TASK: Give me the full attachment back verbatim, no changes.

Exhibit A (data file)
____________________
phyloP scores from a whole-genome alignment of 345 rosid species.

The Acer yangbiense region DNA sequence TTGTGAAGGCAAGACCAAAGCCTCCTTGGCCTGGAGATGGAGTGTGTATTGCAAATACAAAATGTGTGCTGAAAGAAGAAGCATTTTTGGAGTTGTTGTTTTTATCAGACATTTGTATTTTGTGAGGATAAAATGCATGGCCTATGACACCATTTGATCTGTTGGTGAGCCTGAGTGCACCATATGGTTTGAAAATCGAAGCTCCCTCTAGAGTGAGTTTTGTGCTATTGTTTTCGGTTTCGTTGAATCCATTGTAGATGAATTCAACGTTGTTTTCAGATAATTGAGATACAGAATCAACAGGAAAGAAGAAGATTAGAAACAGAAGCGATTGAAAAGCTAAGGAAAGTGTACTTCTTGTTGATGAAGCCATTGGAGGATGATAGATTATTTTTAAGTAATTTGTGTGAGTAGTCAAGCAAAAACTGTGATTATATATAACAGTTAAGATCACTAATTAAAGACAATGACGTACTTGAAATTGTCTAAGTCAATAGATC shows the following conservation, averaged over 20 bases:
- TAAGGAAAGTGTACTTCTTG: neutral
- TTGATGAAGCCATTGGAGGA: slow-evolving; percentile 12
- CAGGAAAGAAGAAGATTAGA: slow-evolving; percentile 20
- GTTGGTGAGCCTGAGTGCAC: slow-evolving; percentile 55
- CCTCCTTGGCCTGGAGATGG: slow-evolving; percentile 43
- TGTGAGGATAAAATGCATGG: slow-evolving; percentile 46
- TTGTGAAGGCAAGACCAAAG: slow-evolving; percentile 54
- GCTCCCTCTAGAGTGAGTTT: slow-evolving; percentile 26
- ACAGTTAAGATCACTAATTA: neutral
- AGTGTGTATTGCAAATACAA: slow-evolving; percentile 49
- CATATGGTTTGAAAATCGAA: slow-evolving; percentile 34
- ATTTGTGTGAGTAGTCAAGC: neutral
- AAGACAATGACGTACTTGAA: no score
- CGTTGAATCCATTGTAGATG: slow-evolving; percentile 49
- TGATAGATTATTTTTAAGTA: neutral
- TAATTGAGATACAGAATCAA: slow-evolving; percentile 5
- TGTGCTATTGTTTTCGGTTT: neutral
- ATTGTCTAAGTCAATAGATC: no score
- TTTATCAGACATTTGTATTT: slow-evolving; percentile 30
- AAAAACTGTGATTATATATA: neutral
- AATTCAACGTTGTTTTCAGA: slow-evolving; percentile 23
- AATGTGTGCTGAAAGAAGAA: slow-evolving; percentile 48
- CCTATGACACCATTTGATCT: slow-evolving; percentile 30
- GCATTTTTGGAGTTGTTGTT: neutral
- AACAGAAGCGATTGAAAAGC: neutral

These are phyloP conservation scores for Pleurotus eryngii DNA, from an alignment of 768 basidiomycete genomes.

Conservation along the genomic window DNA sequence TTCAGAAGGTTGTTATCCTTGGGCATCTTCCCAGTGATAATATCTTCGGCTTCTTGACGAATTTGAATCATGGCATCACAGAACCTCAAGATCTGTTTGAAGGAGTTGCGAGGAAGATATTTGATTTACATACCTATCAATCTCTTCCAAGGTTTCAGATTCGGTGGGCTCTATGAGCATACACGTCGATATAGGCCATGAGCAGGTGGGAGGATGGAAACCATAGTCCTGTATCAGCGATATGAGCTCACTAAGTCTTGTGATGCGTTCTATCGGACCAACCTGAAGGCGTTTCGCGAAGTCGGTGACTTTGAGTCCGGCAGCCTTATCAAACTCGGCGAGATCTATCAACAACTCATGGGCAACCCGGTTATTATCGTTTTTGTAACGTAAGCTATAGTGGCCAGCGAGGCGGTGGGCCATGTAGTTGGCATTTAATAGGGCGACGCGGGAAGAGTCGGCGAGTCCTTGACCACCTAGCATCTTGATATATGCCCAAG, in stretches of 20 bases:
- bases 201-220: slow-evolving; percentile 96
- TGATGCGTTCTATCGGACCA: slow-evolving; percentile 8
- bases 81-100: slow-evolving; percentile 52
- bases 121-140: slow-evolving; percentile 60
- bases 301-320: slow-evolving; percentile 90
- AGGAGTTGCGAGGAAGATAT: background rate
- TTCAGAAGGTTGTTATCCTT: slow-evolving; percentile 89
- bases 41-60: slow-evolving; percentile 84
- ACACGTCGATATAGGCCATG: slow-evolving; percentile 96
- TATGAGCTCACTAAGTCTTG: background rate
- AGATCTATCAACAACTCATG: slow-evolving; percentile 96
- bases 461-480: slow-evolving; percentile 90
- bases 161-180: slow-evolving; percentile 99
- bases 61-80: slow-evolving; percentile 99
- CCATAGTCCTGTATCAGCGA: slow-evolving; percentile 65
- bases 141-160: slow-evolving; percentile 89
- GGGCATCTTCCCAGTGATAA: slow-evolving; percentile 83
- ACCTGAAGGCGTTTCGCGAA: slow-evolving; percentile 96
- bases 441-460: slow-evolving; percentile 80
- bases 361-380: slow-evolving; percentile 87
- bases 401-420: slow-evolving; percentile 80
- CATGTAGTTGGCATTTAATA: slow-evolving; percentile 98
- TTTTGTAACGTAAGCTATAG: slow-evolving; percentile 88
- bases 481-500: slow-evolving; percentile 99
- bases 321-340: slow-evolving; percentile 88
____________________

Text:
phyloP scores from a whole-genome alignment of 345 rosid species.

The Acer yangbiense region DNA sequence TTGTGAAGGCAAGACCAAAGCCTCCTTGGCCTGGAGATGGAGTGTGTATTGCAAATACAAAATGTGTGCTGAAAGAAGAAGCATTTTTGGAGTTGTTGTTTTTATCAGACATTTGTATTTTGTGAGGATAAAATGCATGGCCTATGACACCATTTGATCTGTTGGTGAGCCTGAGTGCACCATATGGTTTGAAAATCGAAGCTCCCTCTAGAGTGAGTTTTGTGCTATTGTTTTCGGTTTCGTTGAATCCATTGTAGATGAATTCAACGTTGTTTTCAGATAATTGAGATACAGAATCAACAGGAAAGAAGAAGATTAGAAACAGAAGCGATTGAAAAGCTAAGGAAAGTGTACTTCTTGTTGATGAAGCCATTGGAGGATGATAGATTATTTTTAAGTAATTTGTGTGAGTAGTCAAGCAAAAACTGTGATTATATATAACAGTTAAGATCACTAATTAAAGACAATGACGTACTTGAAATTGTCTAAGTCAATAGATC shows the following conservation, averaged over 20 bases:
- TAAGGAAAGTGTACTTCTTG: neutral
- TTGATGAAGCCATTGGAGGA: slow-evolving; percentile 12
- CAGGAAAGAAGAAGATTAGA: slow-evolving; percentile 20
- GTTGGTGAGCCTGAGTGCAC: slow-evolving; percentile 55
- CCTCCTTGGCCTGGAGATGG: slow-evolving; percentile 43
- TGTGAGGATAAAATGCATGG: slow-evolving; percentile 46
- TTGTGAAGGCAAGACCAAAG: slow-evolving; percentile 54
- GCTCCCTCTAGAGTGAGTTT: slow-evolving; percentile 26
- ACAGTTAAGATCACTAATTA: neutral
- AGTGTGTATTGCAAATACAA: slow-evolving; percentile 49
- CATATGGTTTGAAAATCGAA: slow-evolving; percentile 34
- ATTTGTGTGAGTAGTCAAGC: neutral
- AAGACAATGACGTACTTGAA: no score
- CGTTGAATCCATTGTAGATG: slow-evolving; percentile 49
- TGATAGATTATTTTTAAGTA: neutral
- TAATTGAGATACAGAATCAA: slow-evolving; percentile 5
- TGTGCTATTGTTTTCGGTTT: neutral
- ATTGTCTAAGTCAATAGATC: no score
- TTTATCAGACATTTGTATTT: slow-evolving; percentile 30
- AAAAACTGTGATTATATATA: neutral
- AATTCAACGTTGTTTTCAGA: slow-evolving; percentile 23
- AATGTGTGCTGAAAGAAGAA: slow-evolving; percentile 48
- CCTATGACACCATTTGATCT: slow-evolving; percentile 30
- GCATTTTTGGAGTTGTTGTT: neutral
- AACAGAAGCGATTGAAAAGC: neutral

These are phyloP conservation scores for Pleurotus eryngii DNA, from an alignment of 768 basidiomycete genomes.

Conservation along the genomic window DNA sequence TTCAGAAGGTTGTTATCCTTGGGCATCTTCCCAGTGATAATATCTTCGGCTTCTTGACGAATTTGAATCATGGCATCACAGAACCTCAAGATCTGTTTGAAGGAGTTGCGAGGAAGATATTTGATTTACATACCTATCAATCTCTTCCAAGGTTTCAGATTCGGTGGGCTCTATGAGCATACACGTCGATATAGGCCATGAGCAGGTGGGAGGATGGAAACCATAGTCCTGTATCAGCGATATGAGCTCACTAAGTCTTGTGATGCGTTCTATCGGACCAACCTGAAGGCGTTTCGCGAAGTCGGTGACTTTGAGTCCGGCAGCCTTATCAAACTCGGCGAGATCTATCAACAACTCATGGGCAACCCGGTTATTATCGTTTTTGTAACGTAAGCTATAGTGGCCAGCGAGGCGGTGGGCCATGTAGTTGGCATTTAATAGGGCGACGCGGGAAGAGTCGGCGAGTCCTTGACCACCTAGCATCTTGATATATGCCCAAG, in stretches of 20 bases:
- bases 201-220: slow-evolving; percentile 96
- TGATGCGTTCTATCGGACCA: slow-evolving; percentile 8
- bases 81-100: slow-evolving; percentile 52
- bases 121-140: slow-evolving; percentile 60
- bases 301-320: slow-evolving; percentile 90
- AGGAGTTGCGAGGAAGATAT: background rate
- TTCAGAAGGTTGTTATCCTT: slow-evolving; percentile 89
- bases 41-60: slow-evolving; percentile 84
- ACACGTCGATATAGGCCATG: slow-evolving; percentile 96
- TATGAGCTCACTAAGTCTTG: background rate
- AGATCTATCAACAACTCATG: slow-evolving; percentile 96
- bases 461-480: slow-evolving; percentile 90
- bases 161-180: slow-evolving; percentile 99
- bases 61-80: slow-evolving; percentile 99
- CCATAGTCCTGTATCAGCGA: slow-evolving; percentile 65
- bases 141-160: slow-evolving; percentile 89
- GGGCATCTTCCCAGTGATAA: slow-evolving; percentile 83
- ACCTGAAGGCGTTTCGCGAA: slow-evolving; percentile 96
- bases 441-460: slow-evolving; percentile 80
- bases 361-380: slow-evolving; percentile 87
- bases 401-420: slow-evolving; percentile 80
- CATGTAGTTGGCATTTAATA: slow-evolving; percentile 98
- TTTTGTAACGTAAGCTATAG: slow-evolving; percentile 88
- bases 481-500: slow-evolving; percentile 99
- bases 321-340: slow-evolving; percentile 88